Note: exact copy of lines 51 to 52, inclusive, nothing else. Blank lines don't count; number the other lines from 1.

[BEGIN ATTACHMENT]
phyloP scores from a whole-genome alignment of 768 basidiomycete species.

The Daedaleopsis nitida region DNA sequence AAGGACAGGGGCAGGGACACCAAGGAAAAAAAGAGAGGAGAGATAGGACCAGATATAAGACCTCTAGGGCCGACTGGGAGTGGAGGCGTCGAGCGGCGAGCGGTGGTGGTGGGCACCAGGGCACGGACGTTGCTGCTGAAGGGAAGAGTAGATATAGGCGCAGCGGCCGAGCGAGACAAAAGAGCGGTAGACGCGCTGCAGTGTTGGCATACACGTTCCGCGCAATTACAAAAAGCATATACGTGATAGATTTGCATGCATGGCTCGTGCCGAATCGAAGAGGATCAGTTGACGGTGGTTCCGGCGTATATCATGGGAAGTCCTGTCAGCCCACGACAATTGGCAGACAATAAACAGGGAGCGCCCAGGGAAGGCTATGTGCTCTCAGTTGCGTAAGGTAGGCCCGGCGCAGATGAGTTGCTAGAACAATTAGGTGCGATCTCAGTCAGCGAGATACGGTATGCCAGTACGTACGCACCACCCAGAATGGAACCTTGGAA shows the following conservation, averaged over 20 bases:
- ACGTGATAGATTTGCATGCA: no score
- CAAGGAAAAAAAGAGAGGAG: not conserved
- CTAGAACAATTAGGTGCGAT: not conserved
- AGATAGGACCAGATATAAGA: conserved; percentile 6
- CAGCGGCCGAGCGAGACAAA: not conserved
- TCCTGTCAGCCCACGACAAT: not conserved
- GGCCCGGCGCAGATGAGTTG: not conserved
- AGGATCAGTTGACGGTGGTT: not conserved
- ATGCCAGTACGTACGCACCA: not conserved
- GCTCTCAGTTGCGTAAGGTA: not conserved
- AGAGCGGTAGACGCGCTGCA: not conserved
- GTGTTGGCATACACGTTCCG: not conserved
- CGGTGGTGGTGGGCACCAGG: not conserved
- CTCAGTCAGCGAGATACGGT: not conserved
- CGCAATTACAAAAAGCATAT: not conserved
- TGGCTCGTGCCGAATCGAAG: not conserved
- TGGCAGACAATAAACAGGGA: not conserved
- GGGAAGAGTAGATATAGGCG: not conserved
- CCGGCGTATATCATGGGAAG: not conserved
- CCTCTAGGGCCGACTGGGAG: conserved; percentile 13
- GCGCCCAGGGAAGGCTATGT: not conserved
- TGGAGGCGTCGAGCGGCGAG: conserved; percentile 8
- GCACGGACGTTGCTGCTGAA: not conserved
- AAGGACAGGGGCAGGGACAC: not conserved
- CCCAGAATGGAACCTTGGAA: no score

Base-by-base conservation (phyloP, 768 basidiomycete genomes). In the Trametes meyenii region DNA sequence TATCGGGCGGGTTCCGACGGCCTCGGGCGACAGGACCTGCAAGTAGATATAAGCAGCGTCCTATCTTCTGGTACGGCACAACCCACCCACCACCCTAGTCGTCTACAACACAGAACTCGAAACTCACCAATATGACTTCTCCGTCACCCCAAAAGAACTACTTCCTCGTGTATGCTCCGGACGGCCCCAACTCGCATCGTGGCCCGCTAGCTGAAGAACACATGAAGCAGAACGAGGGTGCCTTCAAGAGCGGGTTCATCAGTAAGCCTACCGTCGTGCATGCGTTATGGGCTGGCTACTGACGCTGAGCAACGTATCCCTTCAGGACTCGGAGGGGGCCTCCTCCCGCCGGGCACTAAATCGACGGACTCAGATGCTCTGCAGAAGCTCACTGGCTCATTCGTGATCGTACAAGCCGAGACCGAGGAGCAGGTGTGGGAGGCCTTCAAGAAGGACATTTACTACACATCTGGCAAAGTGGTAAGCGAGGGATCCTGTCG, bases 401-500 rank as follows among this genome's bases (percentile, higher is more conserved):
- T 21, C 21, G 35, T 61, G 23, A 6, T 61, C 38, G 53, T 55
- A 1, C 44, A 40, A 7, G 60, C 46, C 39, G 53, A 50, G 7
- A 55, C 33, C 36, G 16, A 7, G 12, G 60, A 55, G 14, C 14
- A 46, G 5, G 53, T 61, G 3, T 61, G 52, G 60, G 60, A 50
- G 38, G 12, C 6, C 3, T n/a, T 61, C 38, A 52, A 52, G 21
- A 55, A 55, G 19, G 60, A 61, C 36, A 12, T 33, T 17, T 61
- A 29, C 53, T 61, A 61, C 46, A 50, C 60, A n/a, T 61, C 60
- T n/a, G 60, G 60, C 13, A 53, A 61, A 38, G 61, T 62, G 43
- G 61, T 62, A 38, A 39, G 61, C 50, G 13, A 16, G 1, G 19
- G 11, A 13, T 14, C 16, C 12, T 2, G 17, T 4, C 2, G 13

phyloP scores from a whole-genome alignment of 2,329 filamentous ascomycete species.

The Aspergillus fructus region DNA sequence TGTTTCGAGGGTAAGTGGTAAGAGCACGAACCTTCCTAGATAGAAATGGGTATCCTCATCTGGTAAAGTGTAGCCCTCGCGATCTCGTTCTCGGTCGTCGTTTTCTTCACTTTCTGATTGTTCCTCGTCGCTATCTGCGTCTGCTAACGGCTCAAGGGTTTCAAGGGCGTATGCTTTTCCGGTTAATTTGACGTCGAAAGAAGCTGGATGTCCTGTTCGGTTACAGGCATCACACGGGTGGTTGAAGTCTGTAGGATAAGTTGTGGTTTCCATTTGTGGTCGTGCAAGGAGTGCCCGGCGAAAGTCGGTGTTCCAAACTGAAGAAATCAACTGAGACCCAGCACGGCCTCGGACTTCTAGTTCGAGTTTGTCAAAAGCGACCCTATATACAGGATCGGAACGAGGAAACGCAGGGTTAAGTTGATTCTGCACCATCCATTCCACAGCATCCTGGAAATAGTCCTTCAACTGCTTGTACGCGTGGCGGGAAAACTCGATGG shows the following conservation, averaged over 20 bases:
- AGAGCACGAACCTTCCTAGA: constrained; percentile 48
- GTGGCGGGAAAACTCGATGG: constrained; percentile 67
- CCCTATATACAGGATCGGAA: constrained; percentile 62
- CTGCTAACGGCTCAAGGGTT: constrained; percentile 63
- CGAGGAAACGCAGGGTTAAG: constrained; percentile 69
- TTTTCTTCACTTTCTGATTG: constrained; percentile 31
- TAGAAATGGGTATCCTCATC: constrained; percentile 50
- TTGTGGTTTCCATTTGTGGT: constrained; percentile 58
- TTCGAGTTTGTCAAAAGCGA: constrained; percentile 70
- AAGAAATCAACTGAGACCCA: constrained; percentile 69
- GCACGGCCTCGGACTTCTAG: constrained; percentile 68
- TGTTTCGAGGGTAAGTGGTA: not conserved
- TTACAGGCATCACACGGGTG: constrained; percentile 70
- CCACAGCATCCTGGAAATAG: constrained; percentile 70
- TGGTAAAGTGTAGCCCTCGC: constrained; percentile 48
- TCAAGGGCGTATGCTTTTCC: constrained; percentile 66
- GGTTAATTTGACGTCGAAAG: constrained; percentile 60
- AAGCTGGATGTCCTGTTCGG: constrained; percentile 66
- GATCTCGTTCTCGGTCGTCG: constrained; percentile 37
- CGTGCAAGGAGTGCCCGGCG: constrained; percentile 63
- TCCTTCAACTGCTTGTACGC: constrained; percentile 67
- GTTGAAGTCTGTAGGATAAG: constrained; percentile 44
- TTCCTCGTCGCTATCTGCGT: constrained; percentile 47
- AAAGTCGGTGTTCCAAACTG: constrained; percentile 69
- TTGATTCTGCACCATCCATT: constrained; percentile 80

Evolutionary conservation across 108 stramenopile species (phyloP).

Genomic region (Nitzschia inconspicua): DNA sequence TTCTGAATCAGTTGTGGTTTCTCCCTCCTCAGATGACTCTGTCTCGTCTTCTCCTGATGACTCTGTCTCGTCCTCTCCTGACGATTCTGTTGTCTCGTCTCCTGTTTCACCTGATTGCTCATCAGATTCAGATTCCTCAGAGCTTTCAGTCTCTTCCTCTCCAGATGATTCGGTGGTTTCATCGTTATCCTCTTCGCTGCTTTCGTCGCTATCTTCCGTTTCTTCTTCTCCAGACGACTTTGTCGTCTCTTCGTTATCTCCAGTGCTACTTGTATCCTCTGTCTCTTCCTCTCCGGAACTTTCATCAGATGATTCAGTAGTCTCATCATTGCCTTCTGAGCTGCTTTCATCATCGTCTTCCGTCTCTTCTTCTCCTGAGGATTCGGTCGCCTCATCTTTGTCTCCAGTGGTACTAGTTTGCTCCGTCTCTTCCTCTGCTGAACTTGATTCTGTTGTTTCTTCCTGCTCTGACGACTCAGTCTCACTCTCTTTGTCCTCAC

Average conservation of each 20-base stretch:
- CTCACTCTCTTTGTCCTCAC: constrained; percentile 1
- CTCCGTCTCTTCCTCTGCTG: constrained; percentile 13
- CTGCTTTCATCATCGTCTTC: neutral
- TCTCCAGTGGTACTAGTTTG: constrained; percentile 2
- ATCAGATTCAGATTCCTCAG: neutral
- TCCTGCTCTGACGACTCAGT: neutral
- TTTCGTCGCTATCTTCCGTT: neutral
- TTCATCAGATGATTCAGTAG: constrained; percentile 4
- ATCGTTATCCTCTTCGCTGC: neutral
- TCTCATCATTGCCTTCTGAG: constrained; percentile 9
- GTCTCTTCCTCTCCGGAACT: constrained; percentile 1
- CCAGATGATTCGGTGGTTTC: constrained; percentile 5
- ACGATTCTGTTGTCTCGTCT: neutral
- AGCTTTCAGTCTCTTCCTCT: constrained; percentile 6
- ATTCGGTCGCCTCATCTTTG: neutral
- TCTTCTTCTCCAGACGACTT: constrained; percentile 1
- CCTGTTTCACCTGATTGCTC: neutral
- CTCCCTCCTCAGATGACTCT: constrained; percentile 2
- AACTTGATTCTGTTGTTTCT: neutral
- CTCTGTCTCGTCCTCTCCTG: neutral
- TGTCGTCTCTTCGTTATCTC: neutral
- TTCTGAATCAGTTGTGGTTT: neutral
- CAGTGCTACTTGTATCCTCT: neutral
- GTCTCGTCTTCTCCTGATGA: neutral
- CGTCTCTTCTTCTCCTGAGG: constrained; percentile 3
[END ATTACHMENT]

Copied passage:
- GCACGGCCTCGGACTTCTAG: constrained; percentile 68
- TGTTTCGAGGGTAAGTGGTA: not conserved